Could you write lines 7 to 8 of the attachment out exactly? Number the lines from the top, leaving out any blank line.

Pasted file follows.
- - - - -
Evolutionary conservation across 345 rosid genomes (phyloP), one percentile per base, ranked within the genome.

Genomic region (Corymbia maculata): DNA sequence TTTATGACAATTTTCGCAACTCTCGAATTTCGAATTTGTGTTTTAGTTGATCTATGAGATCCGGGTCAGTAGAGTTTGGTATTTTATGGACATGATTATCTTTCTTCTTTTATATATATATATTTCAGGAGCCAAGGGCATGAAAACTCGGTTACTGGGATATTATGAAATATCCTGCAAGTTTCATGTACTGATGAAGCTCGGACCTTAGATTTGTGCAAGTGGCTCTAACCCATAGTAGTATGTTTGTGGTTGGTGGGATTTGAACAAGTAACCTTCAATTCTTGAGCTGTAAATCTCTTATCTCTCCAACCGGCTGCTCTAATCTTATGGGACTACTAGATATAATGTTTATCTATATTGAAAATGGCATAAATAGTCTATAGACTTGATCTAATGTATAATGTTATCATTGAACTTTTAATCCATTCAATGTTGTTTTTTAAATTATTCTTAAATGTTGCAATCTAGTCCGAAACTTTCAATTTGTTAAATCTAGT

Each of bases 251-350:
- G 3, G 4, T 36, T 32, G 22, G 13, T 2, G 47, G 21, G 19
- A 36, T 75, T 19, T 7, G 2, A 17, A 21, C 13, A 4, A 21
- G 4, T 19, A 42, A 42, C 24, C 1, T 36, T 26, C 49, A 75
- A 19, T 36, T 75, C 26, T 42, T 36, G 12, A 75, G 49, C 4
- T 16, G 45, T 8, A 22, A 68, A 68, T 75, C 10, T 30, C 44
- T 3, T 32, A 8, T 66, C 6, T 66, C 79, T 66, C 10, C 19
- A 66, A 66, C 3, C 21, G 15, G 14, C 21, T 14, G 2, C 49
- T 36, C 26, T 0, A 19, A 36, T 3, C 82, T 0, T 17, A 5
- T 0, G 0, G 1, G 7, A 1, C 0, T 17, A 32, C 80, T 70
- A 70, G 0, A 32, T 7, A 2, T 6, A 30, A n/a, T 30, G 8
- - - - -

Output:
- A 19, T 36, T 75, C 26, T 42, T 36, G 12, A 75, G 49, C 4
- T 16, G 45, T 8, A 22, A 68, A 68, T 75, C 10, T 30, C 44